Monday, March 06, 2006

"Tour Tempo" vs. The Swing-Setter

It's hard to compare a golf book with a golf 'gizmo' but these two very different offerings have (I think) the same objective.

John Novosel's book, Tour Tempo (DoubleDay), has the general premise that we swing too slowly, particularly in the backswing. Novosel used his digital movie camera and his laptop computer to time the swings of top players and found that they all followed the same general rhythm: that their downswing took one-third the number of camera frames as their backswing and that their full swing was much quicker than the amateur's. (In general, we're close to speed coming down, but some 30% slow going back.) He's packaged that in a CD loaded with sound tracks that you can swing to, in order to reprogram your own timing.

David Leadbetter's Swing Setter would seem to be something quite different. It's a pseudo golf club... a training device. It's shorter than a 5-iron, weighs 50% more, has a molded training grip, and no actual club head — just a plastic ball on it's tip. The main feature are the two 'balls' that are mounted along the shaft, spaced equally between the end of the grip and the tip. The 'balls' are actually split in half (the upper half fixed in place) and held together by adjustable magnets. Fully loaded up with gimmicks, the club also has a six inch pointer that extends out the butt of the grip and a simulated club-head that attaches to the shaft right below the grip. It comes with a very well-done DVD training lecture as well

When you use Novosel's sound tracks, if you're the typical amateur, you'll find that the swing he's advocating is very fast. You'll hear three 'beeps,' one to start your backswing, a second for the transition down, and the last for impact. You'll have to both hustle and shorten your backswing to conform to that second beep.

(The speed is impossible to convey in words, so I'll include a short sound track in my next podcast (#19) that will be posted later this week.)

Leadbetter's gizmo has the same objective. The upper ball has weaker magnets and your objective is to 'snap' that ball apart on the backswing (gravity re-sets the ball at the top) You then snap both balls at impact on the downswing. To snap the upper ball, you'll find that your backswing has to be brisk and your wrists have to whip the club into a set position at waist height. Depending on how strongly you've set the magnets, snapping the second ball at impact will require you to really throw the club through impact... a full and violent release.

Tour Tempo is $25, while Leabetter's Swing Setter is $120. For my money, the Swing Setter is far superior. Leadbetter provides a series of drills that you can do in front of your TV in about 10 minutes. You'll build your golf muscles, and you'll get a new sense for both swing path and for the mechanics of a full release.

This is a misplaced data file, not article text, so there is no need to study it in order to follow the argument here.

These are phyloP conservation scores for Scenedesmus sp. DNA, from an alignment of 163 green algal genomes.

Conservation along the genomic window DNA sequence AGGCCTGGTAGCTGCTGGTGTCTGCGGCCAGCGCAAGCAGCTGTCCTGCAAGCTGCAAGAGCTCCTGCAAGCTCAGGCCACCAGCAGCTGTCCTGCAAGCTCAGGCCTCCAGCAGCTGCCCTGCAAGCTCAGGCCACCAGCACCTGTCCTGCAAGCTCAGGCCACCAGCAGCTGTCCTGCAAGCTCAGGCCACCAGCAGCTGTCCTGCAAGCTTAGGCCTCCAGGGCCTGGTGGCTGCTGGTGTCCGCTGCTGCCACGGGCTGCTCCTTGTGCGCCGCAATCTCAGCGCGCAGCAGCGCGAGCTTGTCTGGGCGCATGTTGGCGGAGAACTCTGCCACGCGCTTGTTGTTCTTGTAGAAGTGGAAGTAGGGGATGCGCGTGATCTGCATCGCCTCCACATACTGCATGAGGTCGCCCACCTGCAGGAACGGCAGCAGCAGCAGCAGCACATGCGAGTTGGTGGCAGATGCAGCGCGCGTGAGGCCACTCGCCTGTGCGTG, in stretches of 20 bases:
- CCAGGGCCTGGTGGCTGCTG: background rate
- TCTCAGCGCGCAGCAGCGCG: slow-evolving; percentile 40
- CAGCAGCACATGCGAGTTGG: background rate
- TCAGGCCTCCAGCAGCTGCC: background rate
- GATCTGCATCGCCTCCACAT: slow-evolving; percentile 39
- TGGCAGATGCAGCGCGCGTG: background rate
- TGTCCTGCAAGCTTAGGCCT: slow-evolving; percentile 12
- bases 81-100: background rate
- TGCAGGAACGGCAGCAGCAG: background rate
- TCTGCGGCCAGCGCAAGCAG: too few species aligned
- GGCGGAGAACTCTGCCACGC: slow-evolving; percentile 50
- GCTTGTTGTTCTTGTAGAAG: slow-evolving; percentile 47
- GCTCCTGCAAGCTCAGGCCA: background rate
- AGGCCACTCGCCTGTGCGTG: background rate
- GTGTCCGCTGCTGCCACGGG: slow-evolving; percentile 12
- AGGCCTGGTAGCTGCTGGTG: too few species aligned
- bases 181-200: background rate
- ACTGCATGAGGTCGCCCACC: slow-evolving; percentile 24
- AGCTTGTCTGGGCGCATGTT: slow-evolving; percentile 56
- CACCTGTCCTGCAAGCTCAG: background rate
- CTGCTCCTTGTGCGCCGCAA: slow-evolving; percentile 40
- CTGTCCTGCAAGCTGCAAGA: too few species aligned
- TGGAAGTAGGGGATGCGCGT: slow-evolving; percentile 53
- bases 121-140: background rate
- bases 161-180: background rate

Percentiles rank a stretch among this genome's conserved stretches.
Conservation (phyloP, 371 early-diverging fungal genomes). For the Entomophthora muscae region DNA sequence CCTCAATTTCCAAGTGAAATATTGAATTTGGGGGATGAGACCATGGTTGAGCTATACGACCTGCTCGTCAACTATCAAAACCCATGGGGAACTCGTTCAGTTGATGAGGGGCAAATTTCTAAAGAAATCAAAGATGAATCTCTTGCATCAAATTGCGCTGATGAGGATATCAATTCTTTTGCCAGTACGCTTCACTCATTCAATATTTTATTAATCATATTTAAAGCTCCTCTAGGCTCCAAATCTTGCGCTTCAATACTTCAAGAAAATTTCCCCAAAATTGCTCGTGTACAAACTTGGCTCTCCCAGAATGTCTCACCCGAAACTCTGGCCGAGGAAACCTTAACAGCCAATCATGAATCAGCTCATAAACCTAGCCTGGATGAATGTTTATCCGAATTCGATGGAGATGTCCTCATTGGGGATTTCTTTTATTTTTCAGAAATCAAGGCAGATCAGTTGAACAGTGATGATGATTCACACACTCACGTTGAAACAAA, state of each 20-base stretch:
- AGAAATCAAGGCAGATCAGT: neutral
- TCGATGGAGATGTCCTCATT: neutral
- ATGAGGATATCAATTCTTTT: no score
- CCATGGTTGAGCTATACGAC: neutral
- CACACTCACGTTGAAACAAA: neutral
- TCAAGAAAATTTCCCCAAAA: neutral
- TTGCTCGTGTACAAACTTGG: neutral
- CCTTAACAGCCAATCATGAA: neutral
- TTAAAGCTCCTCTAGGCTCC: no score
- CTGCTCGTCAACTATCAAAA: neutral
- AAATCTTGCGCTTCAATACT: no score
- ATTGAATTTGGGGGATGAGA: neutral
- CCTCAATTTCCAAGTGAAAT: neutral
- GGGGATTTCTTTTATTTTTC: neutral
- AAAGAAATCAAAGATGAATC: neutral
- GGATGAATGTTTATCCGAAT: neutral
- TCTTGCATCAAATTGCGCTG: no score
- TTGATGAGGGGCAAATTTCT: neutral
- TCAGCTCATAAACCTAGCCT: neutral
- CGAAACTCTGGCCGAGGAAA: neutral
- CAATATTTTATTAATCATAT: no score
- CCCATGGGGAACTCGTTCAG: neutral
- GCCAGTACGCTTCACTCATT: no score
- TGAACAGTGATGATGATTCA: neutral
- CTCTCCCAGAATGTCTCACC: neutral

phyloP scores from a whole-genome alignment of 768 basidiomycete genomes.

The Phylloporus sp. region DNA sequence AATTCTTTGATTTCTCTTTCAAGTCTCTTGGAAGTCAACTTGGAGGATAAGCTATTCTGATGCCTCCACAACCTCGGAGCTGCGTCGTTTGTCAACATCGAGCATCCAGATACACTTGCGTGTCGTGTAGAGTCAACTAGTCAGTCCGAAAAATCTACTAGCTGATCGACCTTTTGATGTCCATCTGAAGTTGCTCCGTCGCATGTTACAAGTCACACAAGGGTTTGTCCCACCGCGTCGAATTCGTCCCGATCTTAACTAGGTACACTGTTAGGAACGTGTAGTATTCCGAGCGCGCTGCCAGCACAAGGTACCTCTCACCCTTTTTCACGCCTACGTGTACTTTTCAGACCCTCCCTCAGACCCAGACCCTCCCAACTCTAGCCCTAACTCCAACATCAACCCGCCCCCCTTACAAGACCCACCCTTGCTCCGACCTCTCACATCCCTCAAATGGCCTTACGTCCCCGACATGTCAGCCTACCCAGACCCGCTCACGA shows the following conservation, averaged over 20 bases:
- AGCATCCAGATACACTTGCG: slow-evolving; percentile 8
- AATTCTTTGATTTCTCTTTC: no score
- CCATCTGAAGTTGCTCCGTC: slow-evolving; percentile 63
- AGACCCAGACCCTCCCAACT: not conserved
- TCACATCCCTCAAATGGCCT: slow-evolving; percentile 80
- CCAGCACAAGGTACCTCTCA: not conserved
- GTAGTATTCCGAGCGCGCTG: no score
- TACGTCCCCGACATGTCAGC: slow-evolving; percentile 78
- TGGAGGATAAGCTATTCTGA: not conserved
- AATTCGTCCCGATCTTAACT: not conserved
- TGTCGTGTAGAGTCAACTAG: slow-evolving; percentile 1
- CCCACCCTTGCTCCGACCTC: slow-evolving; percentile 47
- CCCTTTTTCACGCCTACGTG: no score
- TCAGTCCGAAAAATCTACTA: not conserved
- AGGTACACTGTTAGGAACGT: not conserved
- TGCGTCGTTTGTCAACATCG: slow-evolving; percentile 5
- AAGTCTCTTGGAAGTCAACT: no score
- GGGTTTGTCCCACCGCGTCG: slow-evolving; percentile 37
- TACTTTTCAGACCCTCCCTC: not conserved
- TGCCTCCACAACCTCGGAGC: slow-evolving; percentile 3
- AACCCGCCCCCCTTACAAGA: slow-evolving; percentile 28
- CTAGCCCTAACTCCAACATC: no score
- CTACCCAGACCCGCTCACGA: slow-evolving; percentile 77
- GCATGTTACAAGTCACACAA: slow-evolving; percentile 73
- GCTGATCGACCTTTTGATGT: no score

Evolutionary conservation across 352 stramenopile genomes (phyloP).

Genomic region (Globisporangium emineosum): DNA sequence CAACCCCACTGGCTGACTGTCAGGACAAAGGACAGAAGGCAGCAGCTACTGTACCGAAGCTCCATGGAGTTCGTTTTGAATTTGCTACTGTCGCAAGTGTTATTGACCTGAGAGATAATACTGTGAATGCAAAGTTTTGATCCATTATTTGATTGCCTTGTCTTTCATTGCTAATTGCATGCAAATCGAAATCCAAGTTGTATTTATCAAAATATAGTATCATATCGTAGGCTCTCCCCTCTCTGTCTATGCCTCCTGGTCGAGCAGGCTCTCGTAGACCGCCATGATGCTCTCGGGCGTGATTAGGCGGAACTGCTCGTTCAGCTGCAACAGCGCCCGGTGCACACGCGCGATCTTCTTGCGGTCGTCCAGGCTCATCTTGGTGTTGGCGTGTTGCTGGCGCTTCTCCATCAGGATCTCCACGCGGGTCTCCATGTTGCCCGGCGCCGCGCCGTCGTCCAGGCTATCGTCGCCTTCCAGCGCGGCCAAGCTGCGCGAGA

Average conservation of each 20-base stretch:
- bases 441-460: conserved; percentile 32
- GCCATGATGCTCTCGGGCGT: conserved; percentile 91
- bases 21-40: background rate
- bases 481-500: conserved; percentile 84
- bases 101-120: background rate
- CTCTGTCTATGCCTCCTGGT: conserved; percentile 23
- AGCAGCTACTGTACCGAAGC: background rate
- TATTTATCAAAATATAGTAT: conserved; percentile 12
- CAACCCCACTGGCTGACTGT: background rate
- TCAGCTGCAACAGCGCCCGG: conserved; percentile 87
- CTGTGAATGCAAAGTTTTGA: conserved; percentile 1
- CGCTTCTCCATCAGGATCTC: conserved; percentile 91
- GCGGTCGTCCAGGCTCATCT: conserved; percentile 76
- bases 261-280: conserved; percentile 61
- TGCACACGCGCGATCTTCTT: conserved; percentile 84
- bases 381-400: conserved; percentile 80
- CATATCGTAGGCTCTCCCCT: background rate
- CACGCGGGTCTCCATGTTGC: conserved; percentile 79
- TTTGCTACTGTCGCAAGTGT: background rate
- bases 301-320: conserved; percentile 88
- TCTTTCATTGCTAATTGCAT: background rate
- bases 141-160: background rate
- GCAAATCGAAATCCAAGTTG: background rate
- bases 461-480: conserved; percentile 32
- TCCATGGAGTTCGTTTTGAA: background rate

If any of you have experience with either product, this would be the time and place for you to post a comment.


At 6:11 AM, Blogger Hans said...

My friend picked-up "Tour Tempo" and he thinks it's a great tool. He's been using it to help his wife learn how to golf. I must say that after he started using the principles found in "Tour Tempo", his swing got far more consistent. He highly recommends it. I'll probably give the book a try once I finish with "Pelz's Short Game Bible".

At 1:01 AM, Blogger said...

algarve golf holidaysi think some of the articles here are really well written i just wish i could participate a little more , then again it's my fault i should not be lazy and write a little more , will definately get back later and post something interesting for all to see

At 4:09 PM, Blogger teacherwa said...

I purchased TOUR TEMPO during the holidays, read, listened to the DVD, practiced, and then took it out on the course. My practice swings in the living room as I watched the video seemed impossibly fast in the beginning ... " I can't swing THAT fast," my brain said ... but then I sat down, flipped on the Golf Channel, and tapped out the tempo of the pro's swings ... and sure enough, they WERE that fast, and were close to the 3:1 tempo. I realized that my S-L-O-W backswing followed by a similar tempo forward swing (to avoid errors) was killing my distance--and not always helping to eliminate errors anyway. Despite my inner golfer screaming "You can't swing that fast without hitting it into the trees," I repeated the mantra, "Swing Speed = Distance" over and over again. Then I trotted out to my local course in late December, 40 degrees, not a recipe for big drives. WOW. My drives went anywhere from as far as in the summer, to as much as 20-30 yards further sometimes, with wet fairways. Repeat after me: "Swing Speed = Distance." I am not a big slicer anyway, but I now find it almost impossible to slice. The slightly abreviated backswing encouraged by the rapid tempo seems to short-circuit a host of swing plane ills (many of which occur in the final quarter of the backswing, in my estimation) while encouraging a more flowing, natural kinetic chain. I can audibly hear a much bigger "swoosh" at the bottom of my swing. The ball goes straight and far. My approach shots on par 4's are now 140 yards instead of 170. I have invested $25, and about 3 hours reading, practicing, and gained ALL of this good stuff with nary a pro lesson, and relatively little sweat. Now I simply chant, "Swing-(pause)-Set-Thru" and play better golf all the way from tee to green. Tour Tempo? For me, a big thumbs up. Better yet, Tour Tempo can travel with you on any course in your head ... a trick Swing Setter can't duplicate.


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